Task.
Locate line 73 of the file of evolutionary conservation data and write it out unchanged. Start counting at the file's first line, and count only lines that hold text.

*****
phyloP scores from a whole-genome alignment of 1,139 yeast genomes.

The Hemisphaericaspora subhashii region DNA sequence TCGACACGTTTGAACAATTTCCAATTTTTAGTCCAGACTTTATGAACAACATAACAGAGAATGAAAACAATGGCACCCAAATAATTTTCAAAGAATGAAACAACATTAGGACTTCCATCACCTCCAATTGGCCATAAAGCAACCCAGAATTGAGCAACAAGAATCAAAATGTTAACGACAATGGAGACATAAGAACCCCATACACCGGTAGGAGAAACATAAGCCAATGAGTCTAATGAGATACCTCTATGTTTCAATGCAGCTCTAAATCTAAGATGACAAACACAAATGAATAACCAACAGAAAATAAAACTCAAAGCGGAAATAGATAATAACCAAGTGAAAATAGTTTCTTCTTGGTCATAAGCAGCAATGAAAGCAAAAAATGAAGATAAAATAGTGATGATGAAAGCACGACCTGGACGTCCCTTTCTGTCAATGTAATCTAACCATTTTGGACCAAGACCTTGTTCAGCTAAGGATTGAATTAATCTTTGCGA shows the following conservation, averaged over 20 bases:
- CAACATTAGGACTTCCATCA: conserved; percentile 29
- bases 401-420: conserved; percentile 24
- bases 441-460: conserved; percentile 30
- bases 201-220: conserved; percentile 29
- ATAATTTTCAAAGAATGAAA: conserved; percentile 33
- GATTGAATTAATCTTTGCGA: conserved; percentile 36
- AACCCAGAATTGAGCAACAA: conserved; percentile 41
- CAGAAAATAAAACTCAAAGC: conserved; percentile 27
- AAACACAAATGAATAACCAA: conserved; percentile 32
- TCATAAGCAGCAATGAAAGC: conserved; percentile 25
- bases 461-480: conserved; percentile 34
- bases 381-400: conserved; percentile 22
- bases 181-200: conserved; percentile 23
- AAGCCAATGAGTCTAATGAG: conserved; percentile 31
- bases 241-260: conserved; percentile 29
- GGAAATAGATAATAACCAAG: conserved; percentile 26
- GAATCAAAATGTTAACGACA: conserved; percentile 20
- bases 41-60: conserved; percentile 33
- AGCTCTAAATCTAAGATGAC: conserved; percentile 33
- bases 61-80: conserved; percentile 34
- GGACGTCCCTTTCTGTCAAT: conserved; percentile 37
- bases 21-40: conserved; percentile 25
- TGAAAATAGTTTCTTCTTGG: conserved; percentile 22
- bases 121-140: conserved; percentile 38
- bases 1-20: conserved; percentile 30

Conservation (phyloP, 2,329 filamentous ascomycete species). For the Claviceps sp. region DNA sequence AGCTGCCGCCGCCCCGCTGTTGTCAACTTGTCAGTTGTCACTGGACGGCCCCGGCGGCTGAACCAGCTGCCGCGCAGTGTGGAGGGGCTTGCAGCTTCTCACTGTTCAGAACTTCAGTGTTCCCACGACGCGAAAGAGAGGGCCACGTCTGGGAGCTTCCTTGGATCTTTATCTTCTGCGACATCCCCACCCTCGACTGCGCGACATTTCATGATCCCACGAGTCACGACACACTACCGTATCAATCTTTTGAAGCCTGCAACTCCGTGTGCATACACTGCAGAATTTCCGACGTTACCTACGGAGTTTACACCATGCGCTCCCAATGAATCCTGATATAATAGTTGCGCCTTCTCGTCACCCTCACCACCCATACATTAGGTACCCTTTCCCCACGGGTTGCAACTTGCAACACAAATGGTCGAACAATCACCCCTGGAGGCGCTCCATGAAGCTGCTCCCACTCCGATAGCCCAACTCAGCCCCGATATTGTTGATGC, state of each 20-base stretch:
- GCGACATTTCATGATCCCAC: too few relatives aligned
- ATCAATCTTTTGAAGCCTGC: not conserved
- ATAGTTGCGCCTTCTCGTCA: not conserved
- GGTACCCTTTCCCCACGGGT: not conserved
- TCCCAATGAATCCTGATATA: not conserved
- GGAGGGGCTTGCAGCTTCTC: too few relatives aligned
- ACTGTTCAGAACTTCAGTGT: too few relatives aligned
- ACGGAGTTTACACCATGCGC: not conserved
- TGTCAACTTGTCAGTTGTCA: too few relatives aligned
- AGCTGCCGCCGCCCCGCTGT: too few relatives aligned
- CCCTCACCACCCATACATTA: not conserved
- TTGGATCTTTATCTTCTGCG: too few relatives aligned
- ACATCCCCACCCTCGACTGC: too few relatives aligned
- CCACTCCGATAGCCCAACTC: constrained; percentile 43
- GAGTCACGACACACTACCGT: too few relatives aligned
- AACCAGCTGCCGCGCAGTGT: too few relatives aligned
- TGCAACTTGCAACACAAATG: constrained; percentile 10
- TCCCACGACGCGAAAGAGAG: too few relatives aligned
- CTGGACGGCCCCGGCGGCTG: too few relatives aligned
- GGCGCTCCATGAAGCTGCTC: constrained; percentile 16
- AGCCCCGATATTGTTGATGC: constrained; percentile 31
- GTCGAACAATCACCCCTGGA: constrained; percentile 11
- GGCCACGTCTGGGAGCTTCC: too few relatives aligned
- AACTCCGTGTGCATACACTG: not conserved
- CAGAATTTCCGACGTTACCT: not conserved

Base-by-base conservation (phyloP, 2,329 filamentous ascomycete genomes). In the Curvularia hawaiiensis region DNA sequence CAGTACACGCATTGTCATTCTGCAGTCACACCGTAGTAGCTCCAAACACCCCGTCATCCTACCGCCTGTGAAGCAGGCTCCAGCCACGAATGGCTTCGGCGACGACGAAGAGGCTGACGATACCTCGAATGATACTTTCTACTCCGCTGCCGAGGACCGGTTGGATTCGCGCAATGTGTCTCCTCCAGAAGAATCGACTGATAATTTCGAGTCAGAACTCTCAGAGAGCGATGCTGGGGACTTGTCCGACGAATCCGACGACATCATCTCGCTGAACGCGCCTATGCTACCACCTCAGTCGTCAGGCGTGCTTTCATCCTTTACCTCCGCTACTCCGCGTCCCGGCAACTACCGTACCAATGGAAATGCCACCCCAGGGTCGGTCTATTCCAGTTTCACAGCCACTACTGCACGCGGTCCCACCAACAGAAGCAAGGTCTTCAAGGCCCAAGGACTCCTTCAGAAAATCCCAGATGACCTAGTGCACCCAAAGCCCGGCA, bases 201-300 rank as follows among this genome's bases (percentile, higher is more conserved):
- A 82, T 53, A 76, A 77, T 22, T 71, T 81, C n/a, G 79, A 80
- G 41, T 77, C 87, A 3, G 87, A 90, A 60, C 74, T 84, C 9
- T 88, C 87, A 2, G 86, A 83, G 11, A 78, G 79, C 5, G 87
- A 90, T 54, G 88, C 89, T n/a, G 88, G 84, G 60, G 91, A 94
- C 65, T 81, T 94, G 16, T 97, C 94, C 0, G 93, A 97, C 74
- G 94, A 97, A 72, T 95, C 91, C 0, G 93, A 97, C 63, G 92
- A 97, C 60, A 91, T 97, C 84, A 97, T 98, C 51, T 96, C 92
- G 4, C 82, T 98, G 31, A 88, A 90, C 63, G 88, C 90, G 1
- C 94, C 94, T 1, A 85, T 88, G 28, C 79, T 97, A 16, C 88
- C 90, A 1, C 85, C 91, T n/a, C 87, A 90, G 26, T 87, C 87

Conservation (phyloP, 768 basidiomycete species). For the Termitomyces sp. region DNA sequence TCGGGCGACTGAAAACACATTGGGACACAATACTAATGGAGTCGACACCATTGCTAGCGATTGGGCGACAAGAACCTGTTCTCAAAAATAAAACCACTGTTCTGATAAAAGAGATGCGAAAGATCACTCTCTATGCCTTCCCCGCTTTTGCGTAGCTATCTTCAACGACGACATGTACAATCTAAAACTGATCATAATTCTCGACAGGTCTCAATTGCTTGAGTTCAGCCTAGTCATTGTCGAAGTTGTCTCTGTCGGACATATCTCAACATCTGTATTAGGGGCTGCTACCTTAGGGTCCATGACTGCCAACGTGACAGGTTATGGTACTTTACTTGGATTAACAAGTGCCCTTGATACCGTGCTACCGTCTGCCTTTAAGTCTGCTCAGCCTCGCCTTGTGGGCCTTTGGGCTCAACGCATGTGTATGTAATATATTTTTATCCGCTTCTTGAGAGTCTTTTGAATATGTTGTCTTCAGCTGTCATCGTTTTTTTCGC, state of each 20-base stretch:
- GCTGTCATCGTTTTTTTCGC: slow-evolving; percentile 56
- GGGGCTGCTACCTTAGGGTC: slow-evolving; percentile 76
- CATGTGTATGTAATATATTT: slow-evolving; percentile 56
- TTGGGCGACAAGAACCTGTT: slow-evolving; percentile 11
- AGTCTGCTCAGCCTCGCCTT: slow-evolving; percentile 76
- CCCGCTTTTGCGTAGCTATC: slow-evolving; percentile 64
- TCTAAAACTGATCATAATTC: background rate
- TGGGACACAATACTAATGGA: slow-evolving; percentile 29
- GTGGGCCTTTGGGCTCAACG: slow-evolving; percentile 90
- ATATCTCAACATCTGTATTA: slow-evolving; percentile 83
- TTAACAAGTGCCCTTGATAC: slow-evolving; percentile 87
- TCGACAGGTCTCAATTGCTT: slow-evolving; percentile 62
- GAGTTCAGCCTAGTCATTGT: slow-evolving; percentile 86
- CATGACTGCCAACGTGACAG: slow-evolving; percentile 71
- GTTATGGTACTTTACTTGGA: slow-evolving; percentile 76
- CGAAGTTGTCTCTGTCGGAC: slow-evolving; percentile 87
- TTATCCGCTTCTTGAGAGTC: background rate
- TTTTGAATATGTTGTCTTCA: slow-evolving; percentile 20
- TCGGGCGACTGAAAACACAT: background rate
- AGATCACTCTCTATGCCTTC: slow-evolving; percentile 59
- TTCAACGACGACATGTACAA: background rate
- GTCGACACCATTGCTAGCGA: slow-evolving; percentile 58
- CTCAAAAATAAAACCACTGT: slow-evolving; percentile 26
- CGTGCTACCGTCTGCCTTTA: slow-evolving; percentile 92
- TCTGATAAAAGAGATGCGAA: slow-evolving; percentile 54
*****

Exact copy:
- TGGGACACAATACTAATGGA: slow-evolving; percentile 29